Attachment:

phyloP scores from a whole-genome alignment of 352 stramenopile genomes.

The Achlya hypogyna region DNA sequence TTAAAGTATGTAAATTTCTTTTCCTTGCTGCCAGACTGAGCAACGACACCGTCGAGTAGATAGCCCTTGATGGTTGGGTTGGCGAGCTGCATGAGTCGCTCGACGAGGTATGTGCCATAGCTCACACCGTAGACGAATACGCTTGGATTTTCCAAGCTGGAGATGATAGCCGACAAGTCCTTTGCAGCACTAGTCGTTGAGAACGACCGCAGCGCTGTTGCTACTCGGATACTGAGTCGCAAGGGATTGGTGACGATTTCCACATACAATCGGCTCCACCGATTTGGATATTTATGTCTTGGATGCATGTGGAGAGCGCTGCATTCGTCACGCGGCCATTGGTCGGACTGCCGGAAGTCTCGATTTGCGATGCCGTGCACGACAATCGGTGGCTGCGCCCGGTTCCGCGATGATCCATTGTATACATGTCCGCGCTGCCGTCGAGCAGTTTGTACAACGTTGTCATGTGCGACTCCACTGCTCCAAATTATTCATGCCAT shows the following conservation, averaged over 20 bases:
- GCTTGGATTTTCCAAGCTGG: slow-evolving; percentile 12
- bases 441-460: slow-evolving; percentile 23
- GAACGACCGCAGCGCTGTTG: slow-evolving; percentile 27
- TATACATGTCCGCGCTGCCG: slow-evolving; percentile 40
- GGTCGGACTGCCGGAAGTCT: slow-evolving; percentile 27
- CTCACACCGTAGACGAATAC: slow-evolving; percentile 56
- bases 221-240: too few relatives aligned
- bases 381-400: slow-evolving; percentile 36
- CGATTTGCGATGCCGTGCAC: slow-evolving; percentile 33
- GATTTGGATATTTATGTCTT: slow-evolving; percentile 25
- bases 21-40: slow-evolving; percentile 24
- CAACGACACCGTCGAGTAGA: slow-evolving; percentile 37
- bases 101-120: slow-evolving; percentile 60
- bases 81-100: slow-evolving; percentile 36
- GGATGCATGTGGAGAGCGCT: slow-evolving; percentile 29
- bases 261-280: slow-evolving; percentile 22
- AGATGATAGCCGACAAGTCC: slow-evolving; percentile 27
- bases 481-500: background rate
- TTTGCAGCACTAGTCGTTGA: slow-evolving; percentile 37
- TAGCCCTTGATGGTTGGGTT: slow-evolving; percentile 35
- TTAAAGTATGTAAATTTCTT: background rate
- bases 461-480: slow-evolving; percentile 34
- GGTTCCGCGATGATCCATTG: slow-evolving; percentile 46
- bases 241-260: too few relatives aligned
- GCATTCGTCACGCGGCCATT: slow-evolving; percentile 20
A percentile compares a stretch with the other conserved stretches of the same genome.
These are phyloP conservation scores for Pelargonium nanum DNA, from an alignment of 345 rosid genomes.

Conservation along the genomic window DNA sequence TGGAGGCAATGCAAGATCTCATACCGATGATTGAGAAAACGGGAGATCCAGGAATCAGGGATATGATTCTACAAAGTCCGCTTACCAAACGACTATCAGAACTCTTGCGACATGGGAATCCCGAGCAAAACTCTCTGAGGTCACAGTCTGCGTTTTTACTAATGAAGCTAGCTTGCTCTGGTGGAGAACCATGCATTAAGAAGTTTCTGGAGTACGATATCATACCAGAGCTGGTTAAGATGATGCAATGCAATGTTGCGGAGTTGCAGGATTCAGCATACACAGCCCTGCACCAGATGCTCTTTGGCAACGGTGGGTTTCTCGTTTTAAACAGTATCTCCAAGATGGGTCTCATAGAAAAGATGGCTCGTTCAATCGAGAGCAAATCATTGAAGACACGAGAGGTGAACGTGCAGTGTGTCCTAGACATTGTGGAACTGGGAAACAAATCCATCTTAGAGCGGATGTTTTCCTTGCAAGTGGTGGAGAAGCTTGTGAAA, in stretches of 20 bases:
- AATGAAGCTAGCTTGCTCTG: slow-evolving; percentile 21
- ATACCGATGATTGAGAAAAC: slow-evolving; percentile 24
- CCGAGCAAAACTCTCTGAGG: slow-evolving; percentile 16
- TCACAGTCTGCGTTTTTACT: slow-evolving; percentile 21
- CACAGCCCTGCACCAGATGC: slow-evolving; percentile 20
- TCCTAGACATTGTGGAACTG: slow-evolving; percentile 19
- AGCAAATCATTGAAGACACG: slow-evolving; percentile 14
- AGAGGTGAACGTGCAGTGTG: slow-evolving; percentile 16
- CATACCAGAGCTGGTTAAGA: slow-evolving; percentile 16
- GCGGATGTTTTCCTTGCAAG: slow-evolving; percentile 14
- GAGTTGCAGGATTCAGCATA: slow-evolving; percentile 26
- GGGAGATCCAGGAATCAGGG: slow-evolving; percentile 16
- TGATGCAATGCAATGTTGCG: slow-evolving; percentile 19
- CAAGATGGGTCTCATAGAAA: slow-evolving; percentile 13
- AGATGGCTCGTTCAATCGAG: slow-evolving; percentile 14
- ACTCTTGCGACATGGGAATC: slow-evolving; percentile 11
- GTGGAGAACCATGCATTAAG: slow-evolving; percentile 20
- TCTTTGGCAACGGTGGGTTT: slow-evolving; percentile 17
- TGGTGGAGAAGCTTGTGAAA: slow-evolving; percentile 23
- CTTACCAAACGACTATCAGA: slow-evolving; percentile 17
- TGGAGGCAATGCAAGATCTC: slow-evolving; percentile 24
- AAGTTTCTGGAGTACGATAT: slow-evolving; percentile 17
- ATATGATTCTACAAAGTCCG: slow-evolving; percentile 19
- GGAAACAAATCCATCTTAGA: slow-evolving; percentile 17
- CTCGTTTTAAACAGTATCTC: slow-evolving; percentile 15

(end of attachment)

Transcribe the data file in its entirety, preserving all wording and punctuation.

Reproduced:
phyloP scores from a whole-genome alignment of 352 stramenopile genomes.

The Achlya hypogyna region DNA sequence TTAAAGTATGTAAATTTCTTTTCCTTGCTGCCAGACTGAGCAACGACACCGTCGAGTAGATAGCCCTTGATGGTTGGGTTGGCGAGCTGCATGAGTCGCTCGACGAGGTATGTGCCATAGCTCACACCGTAGACGAATACGCTTGGATTTTCCAAGCTGGAGATGATAGCCGACAAGTCCTTTGCAGCACTAGTCGTTGAGAACGACCGCAGCGCTGTTGCTACTCGGATACTGAGTCGCAAGGGATTGGTGACGATTTCCACATACAATCGGCTCCACCGATTTGGATATTTATGTCTTGGATGCATGTGGAGAGCGCTGCATTCGTCACGCGGCCATTGGTCGGACTGCCGGAAGTCTCGATTTGCGATGCCGTGCACGACAATCGGTGGCTGCGCCCGGTTCCGCGATGATCCATTGTATACATGTCCGCGCTGCCGTCGAGCAGTTTGTACAACGTTGTCATGTGCGACTCCACTGCTCCAAATTATTCATGCCAT shows the following conservation, averaged over 20 bases:
- GCTTGGATTTTCCAAGCTGG: slow-evolving; percentile 12
- bases 441-460: slow-evolving; percentile 23
- GAACGACCGCAGCGCTGTTG: slow-evolving; percentile 27
- TATACATGTCCGCGCTGCCG: slow-evolving; percentile 40
- GGTCGGACTGCCGGAAGTCT: slow-evolving; percentile 27
- CTCACACCGTAGACGAATAC: slow-evolving; percentile 56
- bases 221-240: too few relatives aligned
- bases 381-400: slow-evolving; percentile 36
- CGATTTGCGATGCCGTGCAC: slow-evolving; percentile 33
- GATTTGGATATTTATGTCTT: slow-evolving; percentile 25
- bases 21-40: slow-evolving; percentile 24
- CAACGACACCGTCGAGTAGA: slow-evolving; percentile 37
- bases 101-120: slow-evolving; percentile 60
- bases 81-100: slow-evolving; percentile 36
- GGATGCATGTGGAGAGCGCT: slow-evolving; percentile 29
- bases 261-280: slow-evolving; percentile 22
- AGATGATAGCCGACAAGTCC: slow-evolving; percentile 27
- bases 481-500: background rate
- TTTGCAGCACTAGTCGTTGA: slow-evolving; percentile 37
- TAGCCCTTGATGGTTGGGTT: slow-evolving; percentile 35
- TTAAAGTATGTAAATTTCTT: background rate
- bases 461-480: slow-evolving; percentile 34
- GGTTCCGCGATGATCCATTG: slow-evolving; percentile 46
- bases 241-260: too few relatives aligned
- GCATTCGTCACGCGGCCATT: slow-evolving; percentile 20
A percentile compares a stretch with the other conserved stretches of the same genome.
These are phyloP conservation scores for Pelargonium nanum DNA, from an alignment of 345 rosid genomes.

Conservation along the genomic window DNA sequence TGGAGGCAATGCAAGATCTCATACCGATGATTGAGAAAACGGGAGATCCAGGAATCAGGGATATGATTCTACAAAGTCCGCTTACCAAACGACTATCAGAACTCTTGCGACATGGGAATCCCGAGCAAAACTCTCTGAGGTCACAGTCTGCGTTTTTACTAATGAAGCTAGCTTGCTCTGGTGGAGAACCATGCATTAAGAAGTTTCTGGAGTACGATATCATACCAGAGCTGGTTAAGATGATGCAATGCAATGTTGCGGAGTTGCAGGATTCAGCATACACAGCCCTGCACCAGATGCTCTTTGGCAACGGTGGGTTTCTCGTTTTAAACAGTATCTCCAAGATGGGTCTCATAGAAAAGATGGCTCGTTCAATCGAGAGCAAATCATTGAAGACACGAGAGGTGAACGTGCAGTGTGTCCTAGACATTGTGGAACTGGGAAACAAATCCATCTTAGAGCGGATGTTTTCCTTGCAAGTGGTGGAGAAGCTTGTGAAA, in stretches of 20 bases:
- AATGAAGCTAGCTTGCTCTG: slow-evolving; percentile 21
- ATACCGATGATTGAGAAAAC: slow-evolving; percentile 24
- CCGAGCAAAACTCTCTGAGG: slow-evolving; percentile 16
- TCACAGTCTGCGTTTTTACT: slow-evolving; percentile 21
- CACAGCCCTGCACCAGATGC: slow-evolving; percentile 20
- TCCTAGACATTGTGGAACTG: slow-evolving; percentile 19
- AGCAAATCATTGAAGACACG: slow-evolving; percentile 14
- AGAGGTGAACGTGCAGTGTG: slow-evolving; percentile 16
- CATACCAGAGCTGGTTAAGA: slow-evolving; percentile 16
- GCGGATGTTTTCCTTGCAAG: slow-evolving; percentile 14
- GAGTTGCAGGATTCAGCATA: slow-evolving; percentile 26
- GGGAGATCCAGGAATCAGGG: slow-evolving; percentile 16
- TGATGCAATGCAATGTTGCG: slow-evolving; percentile 19
- CAAGATGGGTCTCATAGAAA: slow-evolving; percentile 13
- AGATGGCTCGTTCAATCGAG: slow-evolving; percentile 14
- ACTCTTGCGACATGGGAATC: slow-evolving; percentile 11
- GTGGAGAACCATGCATTAAG: slow-evolving; percentile 20
- TCTTTGGCAACGGTGGGTTT: slow-evolving; percentile 17
- TGGTGGAGAAGCTTGTGAAA: slow-evolving; percentile 23
- CTTACCAAACGACTATCAGA: slow-evolving; percentile 17
- TGGAGGCAATGCAAGATCTC: slow-evolving; percentile 24
- AAGTTTCTGGAGTACGATAT: slow-evolving; percentile 17
- ATATGATTCTACAAAGTCCG: slow-evolving; percentile 19
- GGAAACAAATCCATCTTAGA: slow-evolving; percentile 17
- CTCGTTTTAAACAGTATCTC: slow-evolving; percentile 15